LOOKING FOR A U-TURN
Stocks are leading bonds by a comfortable margin this year, but Mr. Market may be plotting for a reversal of fortunes.
The motivation for considering such an apostasy in a world that holds equities near and dear comes by way of recent action in the 10-year Treasury Note’s yield, which dipped below 4.80% yesterday for the first time since March 29. Since June 28, the recent top in the price of money on the benchmark Treasury, the 10-year’s yield has dropped more than 40 basis points.
The trend in yield is down, which means demand for bonds is up. Nonetheless, the surge of buying fixed-income securities of late still hasn’t reversed the edge that stocks hold over bonds this year, but the odds for a turnaround are looking better, or so we’re told. For the moment, however, the S&P 500 is still up by 5.3% this year on a total return basis through yesterday, while the Lehman Brothers Aggregate Bond Index has climbed only 1.7%.
The catalyst behind the notion that bonds may wind up the winner in the two-legged asset-class performance race for 2006 is the expectation that the economy’s slowing. Some are even going so far as to predict that a recession is coming. Nouriel Roubini, an economics professor at New York University, on Sunday wrote on his blog that the “U.S. economy will fall into a recession by early 2007.” Such talk is inspiring the bond market because it implies that interest rates will fall, delivering big gains to fixed-income securities along the way. If so, stocks would take a hit, or so the history from past recessions suggests.
Recent data has provided a degree of support for the economy-is-slowing view, and as a result the bond bulls have become emboldened for their cause by backing up their predictions with cash. Indeed, the only trend that impresses Wall Street is one backed by money, and so the rush to Treasuries of late has more than a few financial types sitting up and paying attention.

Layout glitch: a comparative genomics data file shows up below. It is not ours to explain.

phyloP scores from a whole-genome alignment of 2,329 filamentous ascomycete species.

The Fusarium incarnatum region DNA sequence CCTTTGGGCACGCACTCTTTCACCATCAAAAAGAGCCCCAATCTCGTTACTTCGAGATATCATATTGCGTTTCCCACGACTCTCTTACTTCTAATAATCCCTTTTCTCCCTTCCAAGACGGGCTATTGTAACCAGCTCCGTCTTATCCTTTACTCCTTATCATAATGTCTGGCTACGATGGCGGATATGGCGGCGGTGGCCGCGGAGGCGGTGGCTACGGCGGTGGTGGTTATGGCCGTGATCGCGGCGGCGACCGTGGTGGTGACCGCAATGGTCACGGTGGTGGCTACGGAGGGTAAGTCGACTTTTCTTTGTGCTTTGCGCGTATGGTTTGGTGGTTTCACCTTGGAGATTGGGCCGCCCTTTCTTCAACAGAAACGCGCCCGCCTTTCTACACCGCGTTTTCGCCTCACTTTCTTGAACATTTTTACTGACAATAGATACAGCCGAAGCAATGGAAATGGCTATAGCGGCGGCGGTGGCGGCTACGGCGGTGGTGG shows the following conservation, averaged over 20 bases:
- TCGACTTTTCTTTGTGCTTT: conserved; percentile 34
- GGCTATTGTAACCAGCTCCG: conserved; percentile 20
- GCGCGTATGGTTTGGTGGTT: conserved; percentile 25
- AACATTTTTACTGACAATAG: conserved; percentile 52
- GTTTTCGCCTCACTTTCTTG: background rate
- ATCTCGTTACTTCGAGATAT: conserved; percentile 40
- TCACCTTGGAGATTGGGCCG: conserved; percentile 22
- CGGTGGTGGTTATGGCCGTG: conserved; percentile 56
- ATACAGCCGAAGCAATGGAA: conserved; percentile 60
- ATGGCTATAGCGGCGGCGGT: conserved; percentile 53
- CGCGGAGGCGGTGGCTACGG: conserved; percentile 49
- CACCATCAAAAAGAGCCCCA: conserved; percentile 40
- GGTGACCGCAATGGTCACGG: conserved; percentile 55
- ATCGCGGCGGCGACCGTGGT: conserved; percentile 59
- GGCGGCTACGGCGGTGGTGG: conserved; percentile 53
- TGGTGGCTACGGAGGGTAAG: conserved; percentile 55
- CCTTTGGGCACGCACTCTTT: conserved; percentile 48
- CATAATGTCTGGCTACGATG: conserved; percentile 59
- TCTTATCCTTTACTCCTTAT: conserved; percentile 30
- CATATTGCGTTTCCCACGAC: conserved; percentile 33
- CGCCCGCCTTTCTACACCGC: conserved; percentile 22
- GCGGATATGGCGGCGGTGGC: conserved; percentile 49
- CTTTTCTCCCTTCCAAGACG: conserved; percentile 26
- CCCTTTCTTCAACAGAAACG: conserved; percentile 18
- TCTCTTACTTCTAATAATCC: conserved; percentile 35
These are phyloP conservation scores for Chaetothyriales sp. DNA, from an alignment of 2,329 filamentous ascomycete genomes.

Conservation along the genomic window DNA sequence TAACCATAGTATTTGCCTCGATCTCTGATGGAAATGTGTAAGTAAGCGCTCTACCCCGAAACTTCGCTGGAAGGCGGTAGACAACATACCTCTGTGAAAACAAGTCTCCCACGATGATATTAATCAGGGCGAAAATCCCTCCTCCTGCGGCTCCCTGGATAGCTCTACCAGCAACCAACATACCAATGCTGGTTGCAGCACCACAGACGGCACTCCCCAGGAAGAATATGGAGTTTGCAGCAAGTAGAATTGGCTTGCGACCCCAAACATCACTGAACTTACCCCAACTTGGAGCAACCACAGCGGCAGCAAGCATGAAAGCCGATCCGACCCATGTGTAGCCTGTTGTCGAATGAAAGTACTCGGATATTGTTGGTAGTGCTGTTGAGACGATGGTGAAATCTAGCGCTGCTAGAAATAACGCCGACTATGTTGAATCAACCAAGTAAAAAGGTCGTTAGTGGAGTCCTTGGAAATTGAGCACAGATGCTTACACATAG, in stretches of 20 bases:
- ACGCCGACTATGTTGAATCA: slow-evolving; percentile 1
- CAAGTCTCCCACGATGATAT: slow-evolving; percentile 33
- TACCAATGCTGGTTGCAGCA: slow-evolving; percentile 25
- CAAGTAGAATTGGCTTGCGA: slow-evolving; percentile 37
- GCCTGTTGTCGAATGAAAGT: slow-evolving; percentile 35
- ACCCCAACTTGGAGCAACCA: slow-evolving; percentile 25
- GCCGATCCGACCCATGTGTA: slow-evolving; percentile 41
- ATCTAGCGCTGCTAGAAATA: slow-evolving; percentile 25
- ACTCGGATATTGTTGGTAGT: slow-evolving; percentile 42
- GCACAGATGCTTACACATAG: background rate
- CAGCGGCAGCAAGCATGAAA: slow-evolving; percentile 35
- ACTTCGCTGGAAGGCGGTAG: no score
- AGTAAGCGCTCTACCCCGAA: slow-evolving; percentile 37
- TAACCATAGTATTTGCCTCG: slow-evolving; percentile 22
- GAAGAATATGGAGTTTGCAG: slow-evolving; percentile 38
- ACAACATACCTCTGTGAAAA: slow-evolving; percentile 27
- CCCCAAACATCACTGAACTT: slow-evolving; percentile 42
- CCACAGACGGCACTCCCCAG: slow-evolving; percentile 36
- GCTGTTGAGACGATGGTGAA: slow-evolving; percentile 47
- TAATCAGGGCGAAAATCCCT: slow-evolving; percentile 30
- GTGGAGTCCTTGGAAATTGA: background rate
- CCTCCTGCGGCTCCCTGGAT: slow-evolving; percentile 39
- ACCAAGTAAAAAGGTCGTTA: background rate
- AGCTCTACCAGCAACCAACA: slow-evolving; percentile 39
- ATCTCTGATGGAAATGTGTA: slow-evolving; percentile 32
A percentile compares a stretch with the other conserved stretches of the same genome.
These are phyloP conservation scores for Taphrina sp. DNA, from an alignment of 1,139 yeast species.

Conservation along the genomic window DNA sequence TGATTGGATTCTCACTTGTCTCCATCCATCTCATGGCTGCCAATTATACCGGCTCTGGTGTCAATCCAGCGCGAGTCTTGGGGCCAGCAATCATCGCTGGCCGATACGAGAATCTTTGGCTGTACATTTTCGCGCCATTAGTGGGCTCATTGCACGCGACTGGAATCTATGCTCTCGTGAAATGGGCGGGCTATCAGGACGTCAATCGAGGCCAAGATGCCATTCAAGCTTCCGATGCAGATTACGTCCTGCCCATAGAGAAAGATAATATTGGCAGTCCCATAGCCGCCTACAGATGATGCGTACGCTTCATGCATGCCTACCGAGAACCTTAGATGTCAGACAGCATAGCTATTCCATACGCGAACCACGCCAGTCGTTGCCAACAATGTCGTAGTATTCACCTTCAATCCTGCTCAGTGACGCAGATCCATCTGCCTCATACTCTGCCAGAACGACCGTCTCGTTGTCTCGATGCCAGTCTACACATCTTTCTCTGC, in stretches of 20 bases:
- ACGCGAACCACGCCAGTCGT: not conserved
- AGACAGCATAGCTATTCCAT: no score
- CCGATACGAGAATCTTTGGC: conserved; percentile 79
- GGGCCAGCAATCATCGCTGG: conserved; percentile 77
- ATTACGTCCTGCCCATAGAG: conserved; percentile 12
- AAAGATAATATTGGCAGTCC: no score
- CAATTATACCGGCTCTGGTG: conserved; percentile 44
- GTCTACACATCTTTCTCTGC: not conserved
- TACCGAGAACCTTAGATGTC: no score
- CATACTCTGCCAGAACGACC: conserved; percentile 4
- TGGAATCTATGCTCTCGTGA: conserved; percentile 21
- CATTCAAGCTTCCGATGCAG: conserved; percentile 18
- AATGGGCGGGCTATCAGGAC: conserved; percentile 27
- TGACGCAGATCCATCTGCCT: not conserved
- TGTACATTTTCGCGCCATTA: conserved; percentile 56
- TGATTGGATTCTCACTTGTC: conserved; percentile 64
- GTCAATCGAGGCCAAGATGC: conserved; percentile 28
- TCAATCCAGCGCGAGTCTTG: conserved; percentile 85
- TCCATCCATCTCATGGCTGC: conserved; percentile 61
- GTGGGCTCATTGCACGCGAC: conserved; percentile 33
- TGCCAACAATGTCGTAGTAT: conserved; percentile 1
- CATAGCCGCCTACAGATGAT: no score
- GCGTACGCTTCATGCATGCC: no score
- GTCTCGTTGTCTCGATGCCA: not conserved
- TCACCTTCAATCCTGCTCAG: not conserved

But despite the gush of bond buying in recent weeks, the road to relative outperformance is still booby trapped with anti-clarity cluster bombs. Chicago Fed President Michael Moskow yesterday tried to throw some cold water on the bubbling expectations in the bond market by warning that the Federal Reserve may still have more rate hikes up its sleeve. Yes, the Fed ended its two-year campaign of tightening at its last meeting on August 8, but Moskow (who’s not a voting member of the FOMC) said yesterday that higher rates may yet be required for slowing inflation’s upward momentum of late.
“My assessment is that the risk of inflation remaining too high is greater than the risk of growth being too low,” Moskow said yesterday via Bloomberg News. “Thus some additional firming of policy may yet be necessary to bring inflation back into the comfort zone within a reasonable period of time.”
Perhaps, but the bond market doesn’t seem inclined to agree, if the ongoing fall in the 10-year’s yield is any indication, and it is. Perhaps that’s because there’s a range of opinion on inflation’s outlook among the Fed heads. If you don’t like what you’re hearing from Moskow, you can shop around for a more comfortable bout of opining.
For those disposed to consider the alternatives, Atlanta Fed President Jack Guynn offered a fresh dose of soothing words yesterday. After a farewell talk warning of the need for vigilance in combating inflation, Guynn then told reporters that “I am comfortable that policy seems to be, at the time of the last meeting, properly calibrated for my best forecast,” Bloomberg reported. Inflation, Guynn predicted, will slow in the “medium term.”
Anything’s possible in the short term, of course, which makes betting the ranch on either stocks or bonds for the foreseeable future so precarious in the here and now. Much depends on whether Moskow or Guynn’s forecast prevails. No matter, traders are making their bets and accepting the associated risks.
For everyone else, there’s still a little invention known as diversification. And by that measure, a simple 50/50 split of stocks and bonds has fared well over time, a trend we expect we deliver no less comfort going forward. Consider that for the past five years, an even mix of the S&P 500 and the Lehman Aggregate Bond indices (both of which are available in mutual fund and ETF proxies these days) generated an annualized total return of 4.45% for the five years through yesterday. That, by the way, is ahead of the S&P 500’s annualized 4.0% performance over that span and below the Lehman Aggregate’s 4.9%. One side or the other is always up, and the other is down. Diversification is many things, but extreme isn’t one of them.
As such, taking a performance slice born of some mix of the two looks eminently reasonable as a long term proposition. Alas, the world is focused on what’s on tap for tomorrow.
And with that, we conclude our lecture and return you to your regularly scheduled horse race….